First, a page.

Is your handwriting bad? The letter you’re sending could end up at the Dead Letter Office.
On this day in 1775, the United States Postal Service was established by the Second Continental Congress. Although it took years to get the regular, reliable mail system Americans enjoy today, a problem quickly arose: what to do with mystery mail.
They’re called dead letters: missives that can’t be delivered to their intended recipient or returned to sender, usually because there’s no return address. The USPS officially opened a dead letter office in 1825, but the idea of having one is older than the national postal service itself. Join us to open up the history of American dead letter offices:
1737: Benjamin Franklin threatens non-paying letter senders
Franklin became postmaster of Philadelphia while it was still under British rule in 1737. Four years later, Franklin printed a list of almost 800 names in the Pennsylvania Gazette–people who had not picked up their post and paid the necessary penny for it. (At the time, the recipients of mail—rather than the senders—paid the postage.) “Franklin warned that if they were not redeemed before March 25 following they would be ‘sent away as dead Letters to the General Post Office,'” according to the National Archives.
1775: The postal service is established
Given his past experience and Revolutionary cred, Franklin was appointed to the position of first Postmaster General, but he was quickly called to other matters. “America’s present Postal Service descends in an unbroken line from the system he planned and placed in operation,” writes Mary Bellis for ThoughtCo. The system Franklin’s fellow Postmasters inherited included an “Inspector of Dead Letters” who was charged with figuring out where dead letters should be sent.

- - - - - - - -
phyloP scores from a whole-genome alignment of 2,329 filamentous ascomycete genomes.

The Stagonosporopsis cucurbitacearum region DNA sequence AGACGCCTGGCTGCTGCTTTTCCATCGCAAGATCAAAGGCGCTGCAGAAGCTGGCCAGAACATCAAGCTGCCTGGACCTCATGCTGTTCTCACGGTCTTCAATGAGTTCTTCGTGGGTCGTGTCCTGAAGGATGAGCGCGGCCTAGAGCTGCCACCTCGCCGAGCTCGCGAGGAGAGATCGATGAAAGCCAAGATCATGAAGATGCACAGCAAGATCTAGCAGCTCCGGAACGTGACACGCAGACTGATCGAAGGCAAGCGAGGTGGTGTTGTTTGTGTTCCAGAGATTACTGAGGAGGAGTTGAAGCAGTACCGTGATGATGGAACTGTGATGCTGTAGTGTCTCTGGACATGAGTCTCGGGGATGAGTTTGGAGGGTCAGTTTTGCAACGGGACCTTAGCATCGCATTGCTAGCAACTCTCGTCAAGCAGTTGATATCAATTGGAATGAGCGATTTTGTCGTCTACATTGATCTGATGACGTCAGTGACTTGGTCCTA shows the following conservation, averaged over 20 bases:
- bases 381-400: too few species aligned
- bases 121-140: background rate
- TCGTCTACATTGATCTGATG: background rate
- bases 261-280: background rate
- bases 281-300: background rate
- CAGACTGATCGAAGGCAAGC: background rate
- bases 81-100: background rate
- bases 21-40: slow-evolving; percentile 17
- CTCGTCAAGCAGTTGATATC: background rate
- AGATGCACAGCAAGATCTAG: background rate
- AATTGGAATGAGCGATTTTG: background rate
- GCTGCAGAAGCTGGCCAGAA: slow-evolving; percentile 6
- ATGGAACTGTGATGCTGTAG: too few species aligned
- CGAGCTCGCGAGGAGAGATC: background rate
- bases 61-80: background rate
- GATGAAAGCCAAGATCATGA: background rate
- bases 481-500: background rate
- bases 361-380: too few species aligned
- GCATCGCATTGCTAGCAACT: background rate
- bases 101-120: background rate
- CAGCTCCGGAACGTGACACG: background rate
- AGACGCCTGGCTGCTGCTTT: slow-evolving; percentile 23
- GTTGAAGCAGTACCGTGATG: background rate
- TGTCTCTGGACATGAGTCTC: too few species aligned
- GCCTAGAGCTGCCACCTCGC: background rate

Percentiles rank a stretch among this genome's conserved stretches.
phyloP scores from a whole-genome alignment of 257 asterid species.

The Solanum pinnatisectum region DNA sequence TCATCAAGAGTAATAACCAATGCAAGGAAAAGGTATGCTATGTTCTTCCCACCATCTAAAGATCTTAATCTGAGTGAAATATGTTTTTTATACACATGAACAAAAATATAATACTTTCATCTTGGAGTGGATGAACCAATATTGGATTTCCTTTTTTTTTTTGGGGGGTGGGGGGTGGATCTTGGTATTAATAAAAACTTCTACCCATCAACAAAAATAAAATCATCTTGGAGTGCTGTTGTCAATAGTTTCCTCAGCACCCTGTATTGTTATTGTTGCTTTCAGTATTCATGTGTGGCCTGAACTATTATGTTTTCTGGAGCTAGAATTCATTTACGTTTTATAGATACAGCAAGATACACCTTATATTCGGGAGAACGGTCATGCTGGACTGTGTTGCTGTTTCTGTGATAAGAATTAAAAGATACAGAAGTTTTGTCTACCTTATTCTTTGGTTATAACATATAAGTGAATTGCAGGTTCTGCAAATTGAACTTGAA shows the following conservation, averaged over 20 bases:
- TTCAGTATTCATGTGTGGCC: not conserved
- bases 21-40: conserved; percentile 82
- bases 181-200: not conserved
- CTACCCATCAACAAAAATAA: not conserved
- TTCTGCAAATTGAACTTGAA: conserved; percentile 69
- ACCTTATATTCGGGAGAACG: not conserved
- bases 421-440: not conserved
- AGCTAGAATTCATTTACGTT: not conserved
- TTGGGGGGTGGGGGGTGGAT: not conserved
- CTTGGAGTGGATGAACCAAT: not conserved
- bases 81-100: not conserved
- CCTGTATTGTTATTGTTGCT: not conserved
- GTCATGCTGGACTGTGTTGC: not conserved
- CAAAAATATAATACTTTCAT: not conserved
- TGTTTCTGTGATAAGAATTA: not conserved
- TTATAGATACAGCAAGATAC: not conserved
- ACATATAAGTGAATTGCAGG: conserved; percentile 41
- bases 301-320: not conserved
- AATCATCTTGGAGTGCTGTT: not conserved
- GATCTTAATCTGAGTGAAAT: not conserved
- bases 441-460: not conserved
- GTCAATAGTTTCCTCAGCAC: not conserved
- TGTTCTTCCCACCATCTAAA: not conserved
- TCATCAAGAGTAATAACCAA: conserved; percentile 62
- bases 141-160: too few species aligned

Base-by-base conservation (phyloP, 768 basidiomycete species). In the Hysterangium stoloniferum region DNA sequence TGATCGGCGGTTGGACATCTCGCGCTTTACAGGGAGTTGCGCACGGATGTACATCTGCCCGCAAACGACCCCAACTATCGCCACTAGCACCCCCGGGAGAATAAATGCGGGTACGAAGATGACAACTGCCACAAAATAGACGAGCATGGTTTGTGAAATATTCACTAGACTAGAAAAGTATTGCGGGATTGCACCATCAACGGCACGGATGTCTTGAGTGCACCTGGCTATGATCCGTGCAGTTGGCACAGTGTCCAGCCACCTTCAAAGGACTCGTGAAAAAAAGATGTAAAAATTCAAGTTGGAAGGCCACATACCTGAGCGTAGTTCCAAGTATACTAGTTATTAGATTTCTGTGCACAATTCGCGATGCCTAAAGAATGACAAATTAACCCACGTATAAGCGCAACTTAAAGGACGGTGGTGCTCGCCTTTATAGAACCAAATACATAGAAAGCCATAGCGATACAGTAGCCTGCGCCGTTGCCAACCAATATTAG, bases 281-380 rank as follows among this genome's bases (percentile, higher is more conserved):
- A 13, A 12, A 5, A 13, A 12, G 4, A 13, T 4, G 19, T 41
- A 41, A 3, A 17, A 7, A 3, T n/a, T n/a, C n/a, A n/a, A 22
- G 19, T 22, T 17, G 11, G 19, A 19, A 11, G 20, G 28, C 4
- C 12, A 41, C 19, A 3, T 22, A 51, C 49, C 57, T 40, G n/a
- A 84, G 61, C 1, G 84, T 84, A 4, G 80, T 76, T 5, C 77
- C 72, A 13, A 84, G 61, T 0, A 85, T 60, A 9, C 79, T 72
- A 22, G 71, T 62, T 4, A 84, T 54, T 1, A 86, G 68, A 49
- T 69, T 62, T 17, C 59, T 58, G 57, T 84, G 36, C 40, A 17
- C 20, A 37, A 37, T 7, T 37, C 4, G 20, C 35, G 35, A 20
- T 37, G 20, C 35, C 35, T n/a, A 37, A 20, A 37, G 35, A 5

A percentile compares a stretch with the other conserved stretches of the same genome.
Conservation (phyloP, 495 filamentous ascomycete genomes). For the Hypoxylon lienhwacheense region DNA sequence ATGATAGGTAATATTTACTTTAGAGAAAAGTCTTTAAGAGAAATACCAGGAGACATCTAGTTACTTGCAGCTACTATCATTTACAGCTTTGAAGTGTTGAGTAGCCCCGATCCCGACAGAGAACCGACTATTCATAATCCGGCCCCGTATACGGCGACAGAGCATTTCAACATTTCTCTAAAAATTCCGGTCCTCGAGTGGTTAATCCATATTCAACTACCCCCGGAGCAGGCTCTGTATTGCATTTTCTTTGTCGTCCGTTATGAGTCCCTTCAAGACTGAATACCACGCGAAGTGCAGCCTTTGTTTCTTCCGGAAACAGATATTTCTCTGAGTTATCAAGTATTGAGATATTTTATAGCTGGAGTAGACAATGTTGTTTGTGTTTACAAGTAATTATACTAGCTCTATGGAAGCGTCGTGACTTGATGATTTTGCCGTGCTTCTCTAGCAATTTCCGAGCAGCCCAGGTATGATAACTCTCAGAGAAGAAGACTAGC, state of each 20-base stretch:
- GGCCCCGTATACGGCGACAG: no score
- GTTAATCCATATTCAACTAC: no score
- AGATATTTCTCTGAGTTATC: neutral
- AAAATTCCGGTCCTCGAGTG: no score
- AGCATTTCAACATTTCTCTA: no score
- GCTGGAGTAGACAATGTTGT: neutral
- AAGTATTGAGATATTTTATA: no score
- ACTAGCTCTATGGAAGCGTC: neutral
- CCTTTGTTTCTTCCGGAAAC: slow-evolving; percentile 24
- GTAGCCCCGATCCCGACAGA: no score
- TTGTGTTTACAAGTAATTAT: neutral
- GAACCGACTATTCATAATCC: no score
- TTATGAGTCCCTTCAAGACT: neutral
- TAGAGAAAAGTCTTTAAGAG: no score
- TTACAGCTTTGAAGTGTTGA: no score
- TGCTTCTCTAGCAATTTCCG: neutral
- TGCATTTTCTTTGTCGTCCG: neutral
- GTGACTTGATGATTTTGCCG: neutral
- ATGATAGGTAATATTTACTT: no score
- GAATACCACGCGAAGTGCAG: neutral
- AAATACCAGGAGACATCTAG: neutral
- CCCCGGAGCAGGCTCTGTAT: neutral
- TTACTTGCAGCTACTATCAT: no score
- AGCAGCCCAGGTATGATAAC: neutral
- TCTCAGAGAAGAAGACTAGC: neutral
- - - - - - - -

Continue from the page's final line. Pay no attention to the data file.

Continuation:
1825: The first official Dead Letter Office opens
The thing about dead letters is that the postal service doesn’t want them to stay dead. The Dead Letter Office opened in 1825. By the 1860s, with the nation's men busy fighting in the Civil War, women employees outnumbered the men 38 to 7. These mostly female clerks acted as “skilled dead letter detectives,” inspecting the mail for potential clues about who sent it or where it was going.
“Basically, dead letter clerks handled three types of mystery mail,” wrote James H. Bruns for the Smithsonian National Postal Museum:
Misdirected letters, which were those which had all of the right information necessary to get them delivered, but for some reason were sidetracked, largely either because they weren't handled correctly by postal employees or had been abandoned at the designated post office; "Blind Readings," so called because to the average postal worker the address would appear as though it was read blindfolded; and prank mail.
“By 1893 over 20,000 items a day passed through it,” according to 99 Percent Invisible. The office retained its whimsical name in 1992, writes Karl Smallwood for Today I Found Out. At that point, Smallwood writes, “the USPS opted to change it to better reflect the ultimate goal of returning mail.” Today it’s based in Atlanta and known as the Mail Recovery Center.